Jurassic World Dominion – Film Review
by Fran Winston
Directed by: Colin Trevorrow
Starring: Chris Pratt, Bryce Dallas Howard, Laura Dern, Jeff Goldblum, Sam Neill, DeWanda Wise, Mamoudou Athie, BD Wong, Omar Sy, Isabella Sermon
In cinemas on 10th June
This third and final (well so they say) instalment in the Jurassic World franchise also concludes the original Jurassic Park storyline, bringing the entire story full circle after almost 30 years. Hence there are some familiar faces returning to the cast in the shape of Sam Neill and Laura Dern. While there are some viewers who will no doubt have seen only the two preceding movies in the “World” franchise a knowledge of the events of the “Park” movies will really add to the viewing experience of this.
Indeed, I remember watching the first Jurassic Park in cinemas and marvelling at the wonder of it. It may be difficult to comprehend now, but audiences were astonished at how realistic the dinosaurs were. It was the kind of cinema that got everyone talking both because of the effects and also its message about the folly of playing God.
The Jurassic story has come a long way since then almost doing blockbuster by numbers at this stage. The dinosaurs moved out of the parks and into the world (as the title suggests) and this episode sees them living – and hunting – among us. Which, as you can imagine, isn’t exactly going swimmingly. Throw in a plague of killer locusts and you have a recipe for disaster for humanity unless someone intervenes.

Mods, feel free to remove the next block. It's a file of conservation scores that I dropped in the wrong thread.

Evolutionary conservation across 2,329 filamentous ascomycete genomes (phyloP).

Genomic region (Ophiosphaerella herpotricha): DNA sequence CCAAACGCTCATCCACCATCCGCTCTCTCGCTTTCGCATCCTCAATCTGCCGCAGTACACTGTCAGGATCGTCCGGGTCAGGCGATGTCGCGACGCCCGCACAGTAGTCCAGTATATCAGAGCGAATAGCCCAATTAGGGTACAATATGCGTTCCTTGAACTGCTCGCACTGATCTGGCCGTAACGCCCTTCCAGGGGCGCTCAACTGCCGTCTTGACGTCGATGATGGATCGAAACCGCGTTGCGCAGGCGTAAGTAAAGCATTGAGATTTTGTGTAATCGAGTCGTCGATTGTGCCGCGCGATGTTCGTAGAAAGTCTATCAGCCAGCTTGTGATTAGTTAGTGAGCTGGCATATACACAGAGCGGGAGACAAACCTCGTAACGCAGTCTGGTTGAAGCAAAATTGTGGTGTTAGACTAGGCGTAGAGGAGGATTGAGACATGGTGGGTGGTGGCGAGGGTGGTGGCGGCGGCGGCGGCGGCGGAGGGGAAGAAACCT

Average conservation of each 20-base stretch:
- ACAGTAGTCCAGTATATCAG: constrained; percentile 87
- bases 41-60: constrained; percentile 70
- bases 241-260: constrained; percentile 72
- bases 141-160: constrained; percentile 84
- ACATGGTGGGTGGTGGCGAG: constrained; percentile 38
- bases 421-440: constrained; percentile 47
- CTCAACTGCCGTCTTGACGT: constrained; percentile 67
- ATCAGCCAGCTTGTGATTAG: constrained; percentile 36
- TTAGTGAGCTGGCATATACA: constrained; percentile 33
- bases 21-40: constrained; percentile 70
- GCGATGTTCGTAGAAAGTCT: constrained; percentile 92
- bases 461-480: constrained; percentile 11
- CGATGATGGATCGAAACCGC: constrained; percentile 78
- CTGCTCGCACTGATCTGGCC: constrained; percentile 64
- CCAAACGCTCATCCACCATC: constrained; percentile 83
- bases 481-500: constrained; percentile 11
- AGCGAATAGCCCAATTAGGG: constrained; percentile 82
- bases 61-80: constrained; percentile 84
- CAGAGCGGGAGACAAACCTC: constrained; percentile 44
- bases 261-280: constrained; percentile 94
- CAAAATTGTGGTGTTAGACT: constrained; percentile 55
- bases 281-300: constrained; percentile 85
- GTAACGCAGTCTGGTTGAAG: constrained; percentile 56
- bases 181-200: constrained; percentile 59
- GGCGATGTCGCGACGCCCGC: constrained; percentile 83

Enter Dr Alan Grant (Neill) and Dr Ellie Sattler (Dern) reprising their roles from the original Park movie, reuniting with Dr Ian Malcom (Goldblum) who is already a familiar face to World viewers having previously appeared (briefly) in Fallen Kingdom.
Meanwhile, the protagonists of the previous World movies Owen Grady (Pratt) and Claire Dearing (Howard) are living in the wilderness with their (sort of) adoptive daughter Masie (Sermon) who is a clone created in one of the other films (are you confused yet?) When she is kidnapped alongside the offspring of Grady’s favourite dinosaur (yes, that’s a thing) they head off in pursuit.
So you have two stories that are tenuously interlinked running simultaneously with characters from two different phases of the franchise. Well, you didn’t expect a straightforward cohesive story, did you? Of course, they eventually meet and there’s lots of back-slapping and admiration for each other’s work as they set out to destroy this latest threat to humanity.
This is as big and brash as you would expect. While the marvel of seeing dinosaurs on screen may have waned somewhat you will still appreciate how amazing the CGI is. Mixing the two Jurassic generations allows for plenty of in-jokes and Easter eggs – perhaps too much time is spent on this although fans of the franchise will love them – however, it does pull the story in several directions making it a bit incohesive at times.
This takes itself far more seriously than the previous World offerings but never reaches the earnest heights of the original movie. In fact, in its attempts to tick a lot of boxes and appeal to a broad demographic it feels preachy at times. It is an entertaining popcorn movie but as an entry to the franchise, it is predictable and messy. Don’t try and analyse this as part of the bigger picture or compare it to what went before and it is enjoyable albeit forgettable.